Risk for falls versus safe mobility in older adults: a scoping review protocol


Esther Mourão Nicoli1, Luciana Guimarães Assad1, Frances Valéria Costa e Silva1


1State University of Rio de Janeiro, Rio de Janeiro, RJ, Brazil



Objective: To map, in scientific productions, the constituent elements of the concept of safe mobility in older adult hospital care. Method: A scoping review protocol was developed based on the methodology proposed by the Joanna Briggs Institute (JBI), which highlights the stages of search strategy, study selection, data extraction, and summarization based on criteria outlined to answer the research question. Studies that include individuals over 60 years of age, regardless of gender and associated conditions, will be considered, and those that have not been published in full format or whose access has not been possible will be excluded. The evidence that expresses the constitutive elements of the concept of safe mobility applied to the context of older adult hospital care can help in the decision-making in health care and the dissemination of appropriate nursing interventions, as well as contributing to teaching, extension, and research.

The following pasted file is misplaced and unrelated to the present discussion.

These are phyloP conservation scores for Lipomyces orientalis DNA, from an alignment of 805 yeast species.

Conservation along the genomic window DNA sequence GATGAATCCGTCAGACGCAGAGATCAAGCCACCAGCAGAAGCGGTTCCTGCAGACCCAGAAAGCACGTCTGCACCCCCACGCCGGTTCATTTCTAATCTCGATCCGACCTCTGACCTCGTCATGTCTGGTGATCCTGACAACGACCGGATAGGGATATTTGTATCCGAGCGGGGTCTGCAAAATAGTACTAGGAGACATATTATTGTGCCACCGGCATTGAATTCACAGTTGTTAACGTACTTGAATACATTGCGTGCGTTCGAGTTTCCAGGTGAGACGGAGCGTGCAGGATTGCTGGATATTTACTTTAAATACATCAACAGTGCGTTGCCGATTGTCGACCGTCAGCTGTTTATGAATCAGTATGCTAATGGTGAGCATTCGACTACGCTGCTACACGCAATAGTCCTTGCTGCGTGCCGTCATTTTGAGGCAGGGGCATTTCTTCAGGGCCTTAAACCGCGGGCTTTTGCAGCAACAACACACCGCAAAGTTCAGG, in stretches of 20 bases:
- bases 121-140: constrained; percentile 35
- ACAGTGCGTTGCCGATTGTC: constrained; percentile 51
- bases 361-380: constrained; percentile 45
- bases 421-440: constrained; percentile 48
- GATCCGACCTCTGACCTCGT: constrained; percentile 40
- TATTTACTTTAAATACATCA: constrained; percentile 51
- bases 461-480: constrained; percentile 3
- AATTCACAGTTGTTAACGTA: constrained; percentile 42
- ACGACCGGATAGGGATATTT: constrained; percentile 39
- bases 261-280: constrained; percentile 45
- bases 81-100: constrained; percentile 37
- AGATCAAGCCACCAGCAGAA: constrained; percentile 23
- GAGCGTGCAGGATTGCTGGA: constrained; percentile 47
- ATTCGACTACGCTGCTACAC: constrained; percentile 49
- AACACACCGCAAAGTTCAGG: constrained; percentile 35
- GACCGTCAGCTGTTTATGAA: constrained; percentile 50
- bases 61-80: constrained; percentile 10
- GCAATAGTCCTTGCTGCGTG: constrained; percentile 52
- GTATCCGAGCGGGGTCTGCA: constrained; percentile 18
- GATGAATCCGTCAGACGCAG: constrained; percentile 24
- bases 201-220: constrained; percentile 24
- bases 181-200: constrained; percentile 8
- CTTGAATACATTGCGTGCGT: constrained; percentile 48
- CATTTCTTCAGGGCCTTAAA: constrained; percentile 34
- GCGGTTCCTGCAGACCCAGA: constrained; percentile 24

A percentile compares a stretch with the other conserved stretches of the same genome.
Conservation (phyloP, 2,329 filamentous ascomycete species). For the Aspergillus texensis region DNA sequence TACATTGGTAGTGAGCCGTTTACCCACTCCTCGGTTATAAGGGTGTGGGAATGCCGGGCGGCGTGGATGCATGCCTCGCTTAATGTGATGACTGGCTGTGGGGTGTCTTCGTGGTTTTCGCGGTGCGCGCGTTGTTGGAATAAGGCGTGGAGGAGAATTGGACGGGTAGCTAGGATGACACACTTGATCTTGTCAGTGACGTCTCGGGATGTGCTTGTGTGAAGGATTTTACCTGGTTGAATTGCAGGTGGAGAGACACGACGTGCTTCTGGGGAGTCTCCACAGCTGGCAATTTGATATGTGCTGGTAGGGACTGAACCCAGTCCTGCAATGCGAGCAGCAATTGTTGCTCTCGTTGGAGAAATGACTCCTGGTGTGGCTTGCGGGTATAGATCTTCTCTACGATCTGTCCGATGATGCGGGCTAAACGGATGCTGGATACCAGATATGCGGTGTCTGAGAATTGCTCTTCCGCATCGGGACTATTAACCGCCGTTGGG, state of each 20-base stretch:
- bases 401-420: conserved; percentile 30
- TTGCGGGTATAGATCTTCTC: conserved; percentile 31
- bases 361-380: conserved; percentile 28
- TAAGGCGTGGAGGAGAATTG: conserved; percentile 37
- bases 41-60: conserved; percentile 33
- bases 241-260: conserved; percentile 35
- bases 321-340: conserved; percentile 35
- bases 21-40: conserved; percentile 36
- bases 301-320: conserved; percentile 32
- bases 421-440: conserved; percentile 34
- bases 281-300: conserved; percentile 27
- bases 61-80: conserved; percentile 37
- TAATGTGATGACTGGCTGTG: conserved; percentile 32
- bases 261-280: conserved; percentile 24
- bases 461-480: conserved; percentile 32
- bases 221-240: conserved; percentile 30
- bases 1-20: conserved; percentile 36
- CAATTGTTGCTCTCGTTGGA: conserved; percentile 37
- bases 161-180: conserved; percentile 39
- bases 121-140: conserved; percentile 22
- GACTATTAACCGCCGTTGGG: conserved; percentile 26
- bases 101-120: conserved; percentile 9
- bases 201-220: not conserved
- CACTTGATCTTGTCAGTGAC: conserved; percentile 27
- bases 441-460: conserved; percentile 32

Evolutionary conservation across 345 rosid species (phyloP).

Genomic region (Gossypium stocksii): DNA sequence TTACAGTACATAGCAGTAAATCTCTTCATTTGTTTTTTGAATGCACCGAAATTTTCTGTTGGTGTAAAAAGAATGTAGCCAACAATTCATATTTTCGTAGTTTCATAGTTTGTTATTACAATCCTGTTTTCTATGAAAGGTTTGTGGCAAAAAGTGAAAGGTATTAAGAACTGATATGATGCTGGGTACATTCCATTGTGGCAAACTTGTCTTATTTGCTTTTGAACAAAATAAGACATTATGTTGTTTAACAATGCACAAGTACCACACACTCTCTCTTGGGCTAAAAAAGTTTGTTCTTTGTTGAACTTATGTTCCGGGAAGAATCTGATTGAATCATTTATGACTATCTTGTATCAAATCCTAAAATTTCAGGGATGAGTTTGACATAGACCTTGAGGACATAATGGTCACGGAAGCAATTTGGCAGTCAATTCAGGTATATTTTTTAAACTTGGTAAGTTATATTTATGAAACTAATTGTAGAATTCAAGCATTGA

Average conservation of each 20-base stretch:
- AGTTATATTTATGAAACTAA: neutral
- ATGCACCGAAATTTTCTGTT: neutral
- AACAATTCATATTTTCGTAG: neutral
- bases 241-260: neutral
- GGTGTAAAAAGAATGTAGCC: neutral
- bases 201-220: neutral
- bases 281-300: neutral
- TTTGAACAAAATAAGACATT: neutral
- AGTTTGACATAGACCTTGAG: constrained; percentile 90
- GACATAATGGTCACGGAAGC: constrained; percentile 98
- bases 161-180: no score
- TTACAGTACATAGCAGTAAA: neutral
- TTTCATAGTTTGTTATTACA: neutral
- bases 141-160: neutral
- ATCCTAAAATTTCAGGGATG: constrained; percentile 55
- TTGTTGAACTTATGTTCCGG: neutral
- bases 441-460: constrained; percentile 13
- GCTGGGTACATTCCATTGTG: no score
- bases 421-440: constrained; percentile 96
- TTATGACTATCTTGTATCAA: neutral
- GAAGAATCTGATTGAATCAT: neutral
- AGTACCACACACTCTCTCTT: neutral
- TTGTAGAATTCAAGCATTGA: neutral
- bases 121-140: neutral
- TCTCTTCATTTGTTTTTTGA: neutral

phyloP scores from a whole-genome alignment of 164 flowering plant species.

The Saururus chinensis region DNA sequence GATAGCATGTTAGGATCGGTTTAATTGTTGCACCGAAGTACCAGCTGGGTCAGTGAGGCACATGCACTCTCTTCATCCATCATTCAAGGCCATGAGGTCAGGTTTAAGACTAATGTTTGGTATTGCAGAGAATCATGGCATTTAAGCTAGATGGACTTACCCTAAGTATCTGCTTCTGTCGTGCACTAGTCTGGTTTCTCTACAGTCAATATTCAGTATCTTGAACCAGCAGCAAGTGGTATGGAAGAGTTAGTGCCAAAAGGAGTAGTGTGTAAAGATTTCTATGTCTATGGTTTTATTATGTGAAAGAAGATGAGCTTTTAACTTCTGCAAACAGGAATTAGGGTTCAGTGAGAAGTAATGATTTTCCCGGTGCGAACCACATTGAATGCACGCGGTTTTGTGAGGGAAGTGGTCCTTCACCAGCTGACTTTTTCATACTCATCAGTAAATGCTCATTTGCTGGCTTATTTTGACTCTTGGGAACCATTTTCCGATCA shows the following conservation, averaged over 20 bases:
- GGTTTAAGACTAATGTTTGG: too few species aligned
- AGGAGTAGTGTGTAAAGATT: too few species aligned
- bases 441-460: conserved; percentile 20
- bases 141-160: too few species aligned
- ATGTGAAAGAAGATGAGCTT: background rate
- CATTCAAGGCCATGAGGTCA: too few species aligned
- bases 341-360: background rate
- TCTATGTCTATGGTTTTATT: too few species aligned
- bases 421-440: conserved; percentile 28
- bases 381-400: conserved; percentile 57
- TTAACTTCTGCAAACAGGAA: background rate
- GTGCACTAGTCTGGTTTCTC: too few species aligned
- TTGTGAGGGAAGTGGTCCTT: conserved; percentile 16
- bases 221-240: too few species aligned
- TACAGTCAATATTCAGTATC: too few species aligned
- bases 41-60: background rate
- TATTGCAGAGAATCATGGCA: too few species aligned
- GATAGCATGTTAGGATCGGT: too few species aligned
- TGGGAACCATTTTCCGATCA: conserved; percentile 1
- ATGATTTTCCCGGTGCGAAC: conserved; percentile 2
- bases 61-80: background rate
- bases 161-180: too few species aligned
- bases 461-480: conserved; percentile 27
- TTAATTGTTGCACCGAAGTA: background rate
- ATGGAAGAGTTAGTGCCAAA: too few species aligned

Descriptors: Accidental Falls; Nurses Improving Care for Health System Elders; Mobility Limitation.



Falls in aged people are a problem that, despite the recurrent efforts by the nursing team to mitigate it, still represents one of the most relevant adverse events in hospitals, considering their frequency, economic impacts, and outcomes(1).